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32.11: The Binomial Distribution and Stirling's Appromixation

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  • Stirling's approximation is named after the Scottish mathematician James Stirling (1692-1770). In confronting statistical problems we often encounter factorials of very large numbers. The factorial N! is a product N(N-1)(N-2)..(2)(1). Therefore, \(\ln \,N!\) is a sum

    \[\left.\ln N!\right. = \ln 1 + \ln 2 + \ln 3 + ... + \ln N = \sum_{k=1}^N \ln k. \label{1}\]

    where we have used the property of logarithms that \(\log(abc) =\ log(a) + \log(b) +\log(c)\). The sum is shown in figure below.


    Using Euler-MacLaurin formula one has

    \[\sum_{k=1}^N \ln k=\int_1^N \ln x\,dx+\sum_{k=1}^p\frac{B_{2k}}{2k(2k-1)}\left(\frac{1}{n^{2k-1}}-1\right)+R , \label{2}\]

    where B1 = −1/2, B2 = 1/6, B3 = 0, B4 = −1/30, B5 = 0, B6 = 1/42, B7 = 0, B8 = −1/30, ... are the Bernoulli numbers, and R is an error term which is normally small for suitable values of p.

    Then, for large N,

    \[\ln N! \sim \int_1^N \ln x\,dx \approx N \ln N -N . \label{3}\]

    after some further manipulation one arrives at (apparently Stirling's contribution was the prefactor of \(\sqrt{2\pi})\)

    \[N! = \sqrt{2 \pi N} \; N^{N} e^{-N} e^{\lambda_N} \label{4}\]


    \[\dfrac{1}{12N+1} < \lambda_N < \frac{1}{12N}. \label{5}\]

    The sum of the area under the blue rectangles shown below up to N is ln N!. As you can see the rectangles begin to closely approximate the red curve as m gets larger. The area under the curve is given the integral of ln x.

    \[ \ln N! = \sum_{m=1}^N \ln m \approx \int_1^N \ln x\, dx \label{6}\]

    To solve the integral use integration by parts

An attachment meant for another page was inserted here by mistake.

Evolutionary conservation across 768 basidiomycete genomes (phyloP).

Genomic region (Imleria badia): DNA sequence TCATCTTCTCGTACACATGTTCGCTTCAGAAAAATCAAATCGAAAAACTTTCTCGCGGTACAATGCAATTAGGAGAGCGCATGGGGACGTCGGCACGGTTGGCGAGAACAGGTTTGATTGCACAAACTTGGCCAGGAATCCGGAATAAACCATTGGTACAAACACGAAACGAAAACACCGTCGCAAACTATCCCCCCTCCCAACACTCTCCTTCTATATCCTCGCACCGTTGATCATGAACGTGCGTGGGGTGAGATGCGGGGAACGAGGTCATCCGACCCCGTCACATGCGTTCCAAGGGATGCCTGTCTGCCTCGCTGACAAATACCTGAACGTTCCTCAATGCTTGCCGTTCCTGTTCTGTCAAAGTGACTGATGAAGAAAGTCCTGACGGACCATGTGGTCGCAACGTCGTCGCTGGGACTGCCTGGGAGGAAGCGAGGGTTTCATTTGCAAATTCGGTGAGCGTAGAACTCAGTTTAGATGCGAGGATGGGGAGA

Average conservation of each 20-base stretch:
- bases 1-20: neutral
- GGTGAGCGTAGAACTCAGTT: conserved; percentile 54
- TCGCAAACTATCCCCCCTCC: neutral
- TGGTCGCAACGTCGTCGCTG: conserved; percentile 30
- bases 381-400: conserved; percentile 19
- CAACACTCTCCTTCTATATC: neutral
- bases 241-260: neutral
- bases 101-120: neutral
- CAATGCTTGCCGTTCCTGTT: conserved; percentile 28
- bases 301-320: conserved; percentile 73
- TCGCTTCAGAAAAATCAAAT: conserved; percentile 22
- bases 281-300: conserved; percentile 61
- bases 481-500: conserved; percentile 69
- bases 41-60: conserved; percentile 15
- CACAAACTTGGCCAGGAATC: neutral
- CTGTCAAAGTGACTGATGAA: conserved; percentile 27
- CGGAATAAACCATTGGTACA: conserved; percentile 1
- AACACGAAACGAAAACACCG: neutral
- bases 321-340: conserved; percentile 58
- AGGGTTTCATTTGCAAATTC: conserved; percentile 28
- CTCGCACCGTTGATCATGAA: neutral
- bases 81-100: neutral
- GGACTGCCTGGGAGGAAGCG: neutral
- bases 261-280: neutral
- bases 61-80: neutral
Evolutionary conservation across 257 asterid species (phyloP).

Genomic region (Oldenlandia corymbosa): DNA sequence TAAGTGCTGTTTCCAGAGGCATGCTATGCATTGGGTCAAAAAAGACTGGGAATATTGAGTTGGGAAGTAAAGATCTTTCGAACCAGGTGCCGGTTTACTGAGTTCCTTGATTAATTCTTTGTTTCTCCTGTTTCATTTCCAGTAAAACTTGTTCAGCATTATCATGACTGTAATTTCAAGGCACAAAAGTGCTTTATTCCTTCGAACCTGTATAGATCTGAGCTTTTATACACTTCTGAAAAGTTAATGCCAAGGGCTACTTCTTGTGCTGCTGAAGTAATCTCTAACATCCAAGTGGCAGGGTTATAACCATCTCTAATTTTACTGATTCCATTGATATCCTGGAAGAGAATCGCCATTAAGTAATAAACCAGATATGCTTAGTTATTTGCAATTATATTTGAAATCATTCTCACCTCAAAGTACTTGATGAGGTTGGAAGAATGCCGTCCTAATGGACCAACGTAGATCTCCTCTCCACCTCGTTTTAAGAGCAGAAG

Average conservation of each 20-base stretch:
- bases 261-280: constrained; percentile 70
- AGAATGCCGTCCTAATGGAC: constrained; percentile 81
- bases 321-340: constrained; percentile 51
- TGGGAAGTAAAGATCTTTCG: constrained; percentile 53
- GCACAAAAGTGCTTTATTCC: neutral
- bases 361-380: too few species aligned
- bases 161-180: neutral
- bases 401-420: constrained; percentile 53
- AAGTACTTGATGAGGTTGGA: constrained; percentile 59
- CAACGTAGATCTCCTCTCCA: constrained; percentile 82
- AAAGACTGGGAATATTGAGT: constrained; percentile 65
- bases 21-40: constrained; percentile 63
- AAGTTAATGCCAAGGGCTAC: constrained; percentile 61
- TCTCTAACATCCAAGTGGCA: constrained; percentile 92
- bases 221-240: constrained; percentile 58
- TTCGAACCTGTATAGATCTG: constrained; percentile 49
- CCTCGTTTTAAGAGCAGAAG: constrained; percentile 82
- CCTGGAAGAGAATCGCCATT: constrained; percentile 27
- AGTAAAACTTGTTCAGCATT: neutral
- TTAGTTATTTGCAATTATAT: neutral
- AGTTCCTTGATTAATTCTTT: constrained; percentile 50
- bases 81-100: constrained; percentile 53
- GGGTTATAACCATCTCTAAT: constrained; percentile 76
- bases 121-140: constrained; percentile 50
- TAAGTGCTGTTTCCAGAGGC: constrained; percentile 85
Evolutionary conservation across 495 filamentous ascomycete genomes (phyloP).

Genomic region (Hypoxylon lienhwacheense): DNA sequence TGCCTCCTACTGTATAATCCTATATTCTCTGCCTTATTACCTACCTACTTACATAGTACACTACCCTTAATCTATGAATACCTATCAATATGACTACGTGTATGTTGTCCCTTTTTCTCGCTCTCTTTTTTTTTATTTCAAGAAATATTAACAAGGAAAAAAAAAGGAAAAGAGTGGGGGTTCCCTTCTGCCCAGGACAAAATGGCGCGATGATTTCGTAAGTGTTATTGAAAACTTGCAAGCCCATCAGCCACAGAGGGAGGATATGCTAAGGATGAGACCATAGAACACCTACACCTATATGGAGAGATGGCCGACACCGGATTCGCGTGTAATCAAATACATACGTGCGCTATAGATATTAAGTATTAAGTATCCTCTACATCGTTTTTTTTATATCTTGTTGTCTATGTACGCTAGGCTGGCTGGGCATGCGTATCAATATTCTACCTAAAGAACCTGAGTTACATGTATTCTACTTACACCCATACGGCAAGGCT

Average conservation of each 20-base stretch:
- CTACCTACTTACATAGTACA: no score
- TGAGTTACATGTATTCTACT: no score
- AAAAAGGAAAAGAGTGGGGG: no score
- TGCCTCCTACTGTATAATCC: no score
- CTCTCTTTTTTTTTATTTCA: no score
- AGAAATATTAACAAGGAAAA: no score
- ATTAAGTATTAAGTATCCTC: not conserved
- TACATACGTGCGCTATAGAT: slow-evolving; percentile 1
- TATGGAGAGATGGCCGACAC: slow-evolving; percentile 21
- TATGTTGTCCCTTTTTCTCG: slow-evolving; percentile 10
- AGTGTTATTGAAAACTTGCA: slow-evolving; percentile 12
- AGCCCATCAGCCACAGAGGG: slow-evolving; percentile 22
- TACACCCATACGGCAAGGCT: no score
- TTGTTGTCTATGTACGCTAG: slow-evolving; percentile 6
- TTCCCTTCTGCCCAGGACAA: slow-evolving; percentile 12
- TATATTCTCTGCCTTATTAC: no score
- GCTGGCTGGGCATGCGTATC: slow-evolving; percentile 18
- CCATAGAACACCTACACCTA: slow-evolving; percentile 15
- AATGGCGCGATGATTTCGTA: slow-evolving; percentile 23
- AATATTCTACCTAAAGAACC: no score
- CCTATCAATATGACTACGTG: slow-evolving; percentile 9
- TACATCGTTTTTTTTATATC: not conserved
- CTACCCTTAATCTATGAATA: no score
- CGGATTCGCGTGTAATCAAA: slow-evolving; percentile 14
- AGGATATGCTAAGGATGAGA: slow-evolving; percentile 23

\[ \int u\,dv=uv-\int v\,dy \label{7A}\]

    Here we let \(u = \ln x\) and \(dv = dx\). Then \(v = x\) and \(du = \frac{dx}{x}\).

    \[ \int_0^N \ln x \, dx = x \ln x|_0^N - \int_0^N x \dfrac{dx}{x} \label{7B}\]

    Notice that \(x/x = 1\) in the last integral and \(x \ln x\) is 0 when evaluated at zero, so we have

    \[ \int_0^N \ln x \, dx = N \ln N - \int_0^N dx \label{8}\]

    Which gives us Stirling’s approximation: \(\ln N! = N \ln N – N\). As is clear from the figure above Stirling’s approximation gets better as the number N gets larger (Table \(\PageIndex{1}\)).

    Table \(\PageIndex{1}\): Evaluation of Approximation with absolute values
    N N! ln N! N ln N – N Error
    10 3.63 x 106 15.1 13.02 13.8%
    50 3.04 x 1064 148.4 145.6 1.88%
    100 9.33 x 10157 363.7 360.5 0.88%
    150 5.71 x 10262 605.0 601.6 0.56%

    Calculators often overheat at 200!, which is all right since clearly result are converging. In thermodynamics, we are often dealing very large N (i.e., of the order of Avagadro’s number) and for these values Stirling’s approximation is excellent.


    1. J. Stirling "Methodus differentialis, sive tractatus de summation et interpolation serierum infinitarium", London (1730). English translation by J. Holliday "The Differential Method: A Treatise of the Summation and Interpolation of Infinite Series" (1749)
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